Roasted Garlic

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August 21, 2014 by Suzanne

If you’ve ever caramelized onions, you know that the process can take a great flavor and take it to another level where you’ll want to shout HALLELUJAH and tell all your friends about it. Garlic, which is in the same family as onions, can also be turned magically delicious through caramelization by roasting it, which happily, is much easier than caramelizing onions.

The process of roasting browns the naturally occurring sugars in the garlic and mellows and changes the flavors. Once it’s roasted, you can eat the cloves plain, use them as a spread, add them to dressings, use them in soups or stews, or anything else you can think of. It still tastes like garlic, but since roasting changes the flavors that can be overwhelming, you can get a rich garlic flavor without any bitterness.

Ingredients

Whole bulbs of garlic (as many as you want)

Olive oil

Preheat the oven to 400º F.

Remove the papery outer layer of the bulb. Each individual clove will still have its own outer layer, but remove as much of the excess as possible.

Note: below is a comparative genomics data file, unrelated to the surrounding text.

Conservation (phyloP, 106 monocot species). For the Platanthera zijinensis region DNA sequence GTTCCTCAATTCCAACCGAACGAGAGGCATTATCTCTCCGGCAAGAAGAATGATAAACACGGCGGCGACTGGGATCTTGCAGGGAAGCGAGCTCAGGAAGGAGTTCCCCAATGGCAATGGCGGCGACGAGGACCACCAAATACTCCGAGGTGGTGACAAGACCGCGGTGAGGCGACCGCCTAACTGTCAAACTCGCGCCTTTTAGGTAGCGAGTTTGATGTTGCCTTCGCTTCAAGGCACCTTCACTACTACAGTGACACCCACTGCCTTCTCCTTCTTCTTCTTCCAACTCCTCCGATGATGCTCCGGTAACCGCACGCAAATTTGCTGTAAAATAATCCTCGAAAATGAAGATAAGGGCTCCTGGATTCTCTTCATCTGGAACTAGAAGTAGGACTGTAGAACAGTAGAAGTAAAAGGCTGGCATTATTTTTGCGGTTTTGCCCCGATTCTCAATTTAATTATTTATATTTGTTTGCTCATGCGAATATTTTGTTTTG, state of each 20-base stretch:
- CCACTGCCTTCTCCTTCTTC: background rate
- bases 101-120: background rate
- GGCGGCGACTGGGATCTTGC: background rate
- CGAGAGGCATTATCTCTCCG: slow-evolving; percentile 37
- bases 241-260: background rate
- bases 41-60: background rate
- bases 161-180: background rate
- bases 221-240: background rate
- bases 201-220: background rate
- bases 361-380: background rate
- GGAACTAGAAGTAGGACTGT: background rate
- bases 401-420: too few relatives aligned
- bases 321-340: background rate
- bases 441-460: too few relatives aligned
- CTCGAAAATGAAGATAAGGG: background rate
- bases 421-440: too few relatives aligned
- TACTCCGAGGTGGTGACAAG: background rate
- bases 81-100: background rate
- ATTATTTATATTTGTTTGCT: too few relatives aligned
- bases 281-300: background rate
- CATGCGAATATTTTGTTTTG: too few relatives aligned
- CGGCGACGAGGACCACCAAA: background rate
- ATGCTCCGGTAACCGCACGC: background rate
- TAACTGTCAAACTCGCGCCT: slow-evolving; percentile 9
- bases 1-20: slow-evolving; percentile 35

Lay the head of garlic on its side and slice off the top of the bulb, enough to expose the cloves. There will be cloves on the outside that don’t line up conveniently, so just cut the tip off each uncooperative clove individually.

Lay the clove, right side up, on a square of aluminum foil and drizzle with olive oil, covering all the exposed cloves.

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Fold the aluminum foil around the bulb, and place in a baking tray or dish.

Depending on the size of the bulbs, roast in the oven from anywhere between 35 minutes to 1 1/2 hours. I realize this is a very wishy-washy time frame, but sizes and conditions vary, so start low and check how things are coming along. The cloves will turn a light brown color when they’re done. If they’re still white, they’re not ready yet.

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Let them cool down for about 15 minutes before trying to get the roasted cloves out. You can squish them out or open up the protective layer and get them out whole.

If you’re going to make roasted garlic, you may as well roast a few bulbs at a time. You can add an entire bulb to mashed potatoes or cauliflower, or to a stew. If you want to substitute roasted garlic for raw in recipes, you will end up using a much larger amount, but it’s well worth it.

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